We live in a world where trafficking and exploitation of human beings happens every day. This is a reality, most of us know this if we really think about it. What we see and hear about trafficking and exploitation can make our blood boil, break our hearts, and often launches us into sudden and explosive action.
It can feel good to rage, to shout, to share those memes and stories. It can feel good to ‘shut down’ people who voice other perspectives. It can feel good when our perspectives and opinions are validated by other folks who see from the same angle.
What if we are leaving out many important and critical perspectives?
And what if what we do, ends up causing harm?
With all the memes, articles, movies, videos, events, opportunities, and action plans out there…
How do we make sure we’re doing the right things?
How do we make sure we don’t do more damage?
Here are some things to help you get started:
- Believe and follow the lead of those who have been there. Listen to survivors.
- Take the time to get educated on what trafficking really looks like, how it happens, and what survivors are saying about how you can help.
- Keep an open mind and keep learning no matter how long you have been doing this work.
- We know more now than we did yesterday, so keep learning and checking your sources.
- Trafficking doesn’t exist in a vacuum, and we didn’t get here overnight. Recognize that we have a lot of work to do, and that it won’t be easy.
- How you share, and what you share, matters. You are responsible for what you share. So share with caution.
- Remember that spreading misinformation is harmful, no matter what your intention is.
While we are at this, how does misinformation harm others?
- Misinformation tells children to ignore what the trusted person is doing, and to look out for things that are likely no where near what is happening to them.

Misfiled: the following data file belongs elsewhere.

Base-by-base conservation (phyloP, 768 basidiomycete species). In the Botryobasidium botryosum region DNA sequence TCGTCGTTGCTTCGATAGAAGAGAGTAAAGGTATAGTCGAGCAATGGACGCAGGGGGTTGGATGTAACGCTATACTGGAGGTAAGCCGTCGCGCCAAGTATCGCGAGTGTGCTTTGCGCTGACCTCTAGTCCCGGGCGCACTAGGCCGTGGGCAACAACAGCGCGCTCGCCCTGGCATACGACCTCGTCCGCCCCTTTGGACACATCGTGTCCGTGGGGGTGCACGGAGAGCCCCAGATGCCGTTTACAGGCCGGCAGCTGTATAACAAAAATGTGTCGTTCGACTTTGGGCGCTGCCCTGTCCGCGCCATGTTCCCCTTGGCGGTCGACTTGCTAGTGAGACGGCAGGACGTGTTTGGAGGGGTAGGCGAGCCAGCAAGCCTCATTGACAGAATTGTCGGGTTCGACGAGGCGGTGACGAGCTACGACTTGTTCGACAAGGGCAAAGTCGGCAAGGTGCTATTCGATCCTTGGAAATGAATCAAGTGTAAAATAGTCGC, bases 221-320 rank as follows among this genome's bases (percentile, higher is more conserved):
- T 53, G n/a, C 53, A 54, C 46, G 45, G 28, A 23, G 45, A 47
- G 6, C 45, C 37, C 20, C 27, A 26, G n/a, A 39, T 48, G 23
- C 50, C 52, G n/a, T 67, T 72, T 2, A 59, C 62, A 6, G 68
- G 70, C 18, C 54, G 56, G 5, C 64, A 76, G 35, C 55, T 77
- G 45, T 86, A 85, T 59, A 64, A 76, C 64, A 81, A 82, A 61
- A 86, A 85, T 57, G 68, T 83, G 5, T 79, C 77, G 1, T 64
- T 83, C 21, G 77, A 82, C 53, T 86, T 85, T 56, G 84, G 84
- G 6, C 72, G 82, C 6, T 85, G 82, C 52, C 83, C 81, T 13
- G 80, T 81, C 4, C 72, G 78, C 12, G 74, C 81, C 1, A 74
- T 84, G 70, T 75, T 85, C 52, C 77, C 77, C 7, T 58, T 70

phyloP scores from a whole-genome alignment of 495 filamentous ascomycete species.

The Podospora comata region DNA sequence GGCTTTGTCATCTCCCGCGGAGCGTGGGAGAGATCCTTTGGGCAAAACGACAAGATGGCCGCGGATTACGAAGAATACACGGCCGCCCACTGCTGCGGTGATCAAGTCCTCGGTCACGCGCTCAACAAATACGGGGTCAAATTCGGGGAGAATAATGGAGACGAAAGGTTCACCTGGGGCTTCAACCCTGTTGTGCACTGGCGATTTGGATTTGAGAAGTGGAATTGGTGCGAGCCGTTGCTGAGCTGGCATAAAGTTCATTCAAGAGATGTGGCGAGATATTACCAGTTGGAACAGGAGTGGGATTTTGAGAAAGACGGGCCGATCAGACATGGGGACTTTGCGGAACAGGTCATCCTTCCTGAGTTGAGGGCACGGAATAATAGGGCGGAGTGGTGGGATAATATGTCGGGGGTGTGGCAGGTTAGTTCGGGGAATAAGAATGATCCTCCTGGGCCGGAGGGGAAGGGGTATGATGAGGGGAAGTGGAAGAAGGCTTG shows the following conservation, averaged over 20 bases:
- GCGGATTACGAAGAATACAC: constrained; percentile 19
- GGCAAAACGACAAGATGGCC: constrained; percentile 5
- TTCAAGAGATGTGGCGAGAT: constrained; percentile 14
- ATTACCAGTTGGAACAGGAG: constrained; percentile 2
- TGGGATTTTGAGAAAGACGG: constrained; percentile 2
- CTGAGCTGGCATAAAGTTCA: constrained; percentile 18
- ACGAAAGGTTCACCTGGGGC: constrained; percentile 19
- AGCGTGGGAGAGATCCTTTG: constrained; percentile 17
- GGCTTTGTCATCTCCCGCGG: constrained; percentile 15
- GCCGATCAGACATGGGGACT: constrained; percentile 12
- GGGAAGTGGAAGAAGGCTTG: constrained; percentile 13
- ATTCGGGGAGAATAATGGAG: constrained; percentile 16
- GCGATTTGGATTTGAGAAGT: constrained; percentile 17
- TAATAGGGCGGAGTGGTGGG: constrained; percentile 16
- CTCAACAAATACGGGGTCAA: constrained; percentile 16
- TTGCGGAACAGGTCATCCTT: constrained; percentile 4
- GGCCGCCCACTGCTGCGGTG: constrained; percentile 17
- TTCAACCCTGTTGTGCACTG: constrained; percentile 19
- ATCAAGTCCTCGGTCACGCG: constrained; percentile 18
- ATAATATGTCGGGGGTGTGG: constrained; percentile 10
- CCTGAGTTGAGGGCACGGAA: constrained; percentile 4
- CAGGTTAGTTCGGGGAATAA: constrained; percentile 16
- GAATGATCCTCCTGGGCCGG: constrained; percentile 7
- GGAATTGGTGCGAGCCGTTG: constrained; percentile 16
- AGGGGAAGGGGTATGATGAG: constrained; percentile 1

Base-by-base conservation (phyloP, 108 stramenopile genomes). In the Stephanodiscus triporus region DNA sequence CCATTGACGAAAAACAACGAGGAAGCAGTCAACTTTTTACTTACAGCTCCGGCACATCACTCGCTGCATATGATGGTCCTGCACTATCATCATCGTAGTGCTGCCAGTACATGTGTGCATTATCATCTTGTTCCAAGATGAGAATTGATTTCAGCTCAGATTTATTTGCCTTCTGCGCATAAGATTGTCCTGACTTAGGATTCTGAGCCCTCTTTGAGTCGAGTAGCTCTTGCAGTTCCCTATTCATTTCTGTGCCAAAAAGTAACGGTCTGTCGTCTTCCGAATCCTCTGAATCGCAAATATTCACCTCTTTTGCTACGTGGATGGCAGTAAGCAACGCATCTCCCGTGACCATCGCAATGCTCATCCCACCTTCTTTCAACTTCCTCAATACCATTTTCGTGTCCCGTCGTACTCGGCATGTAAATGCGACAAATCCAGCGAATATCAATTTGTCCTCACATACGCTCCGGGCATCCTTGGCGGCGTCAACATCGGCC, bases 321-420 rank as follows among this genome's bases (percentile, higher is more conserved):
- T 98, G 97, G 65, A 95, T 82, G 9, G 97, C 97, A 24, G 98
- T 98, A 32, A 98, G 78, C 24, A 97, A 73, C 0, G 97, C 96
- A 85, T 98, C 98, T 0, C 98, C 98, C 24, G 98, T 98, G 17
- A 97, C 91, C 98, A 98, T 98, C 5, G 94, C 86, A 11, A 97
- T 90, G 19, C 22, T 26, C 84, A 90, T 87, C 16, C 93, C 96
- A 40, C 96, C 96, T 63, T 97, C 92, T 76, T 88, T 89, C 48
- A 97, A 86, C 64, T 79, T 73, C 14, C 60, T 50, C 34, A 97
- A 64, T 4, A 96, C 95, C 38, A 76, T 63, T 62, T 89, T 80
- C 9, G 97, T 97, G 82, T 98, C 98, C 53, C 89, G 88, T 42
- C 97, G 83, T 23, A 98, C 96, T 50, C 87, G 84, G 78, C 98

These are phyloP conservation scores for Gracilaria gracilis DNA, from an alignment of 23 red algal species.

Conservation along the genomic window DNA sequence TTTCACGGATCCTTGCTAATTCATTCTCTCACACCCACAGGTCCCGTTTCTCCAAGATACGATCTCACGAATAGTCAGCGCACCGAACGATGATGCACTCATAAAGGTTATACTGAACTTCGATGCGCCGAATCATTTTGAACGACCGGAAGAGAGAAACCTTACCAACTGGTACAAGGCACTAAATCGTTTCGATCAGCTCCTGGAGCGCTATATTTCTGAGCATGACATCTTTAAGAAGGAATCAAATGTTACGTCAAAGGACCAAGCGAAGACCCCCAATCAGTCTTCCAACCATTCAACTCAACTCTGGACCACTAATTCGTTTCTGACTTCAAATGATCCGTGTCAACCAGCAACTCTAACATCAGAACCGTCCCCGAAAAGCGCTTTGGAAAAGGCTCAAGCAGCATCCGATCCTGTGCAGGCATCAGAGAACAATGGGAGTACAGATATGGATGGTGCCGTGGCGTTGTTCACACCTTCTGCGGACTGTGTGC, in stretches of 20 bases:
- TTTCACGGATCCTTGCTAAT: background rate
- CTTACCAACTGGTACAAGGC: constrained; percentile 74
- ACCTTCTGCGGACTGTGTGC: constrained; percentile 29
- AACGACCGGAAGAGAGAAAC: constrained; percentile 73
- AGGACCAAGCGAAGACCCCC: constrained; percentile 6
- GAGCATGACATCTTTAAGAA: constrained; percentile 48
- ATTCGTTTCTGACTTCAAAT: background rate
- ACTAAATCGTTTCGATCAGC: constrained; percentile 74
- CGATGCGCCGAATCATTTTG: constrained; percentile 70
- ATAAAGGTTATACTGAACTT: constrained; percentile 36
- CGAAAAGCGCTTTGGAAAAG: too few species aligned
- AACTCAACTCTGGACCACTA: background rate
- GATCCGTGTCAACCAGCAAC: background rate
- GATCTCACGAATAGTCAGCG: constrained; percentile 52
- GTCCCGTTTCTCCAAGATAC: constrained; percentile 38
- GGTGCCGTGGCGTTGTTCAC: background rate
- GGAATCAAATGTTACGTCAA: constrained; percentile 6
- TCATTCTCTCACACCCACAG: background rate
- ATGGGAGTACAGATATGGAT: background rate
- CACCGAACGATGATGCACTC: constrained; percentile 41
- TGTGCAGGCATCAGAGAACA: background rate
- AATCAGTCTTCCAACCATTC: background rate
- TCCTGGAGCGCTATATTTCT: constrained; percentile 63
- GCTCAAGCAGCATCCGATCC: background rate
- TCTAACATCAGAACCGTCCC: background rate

- Misinformation also strains and distracts investigative resources, and resources for services. This deeply impacts the ability to serve victims and survivors right now and in the future.
- Misinformation benefits abusers and exploiters because it keeps victims and survivors from being able to see them as abusers and exploiters, it also keeps the community distracted and looking for someone else while they continue to abuse and exploit.
- Misinformation harms victims and survivors who may never recognize what is or has happened to them because the stories being shared do not represent the full picture.
I’ll be back with more to say on this issue, but I want to give you something else that will help as you start to think through other ways of doing things.
Before you share that news article, story, or meme, ask yourself:
- What are survivors saying about this issue?
- What is the message to someone who exploits or abuses?
- What is the message to someone who has been abused and exploited, or is currently being abused and exploited?
- What is it I am trying to get across, and why am I trying to tell it?
- Who benefits from the story I am sharing, and the way I am sharing it?
- Who is hurt by the story I am telling and the way I am telling it?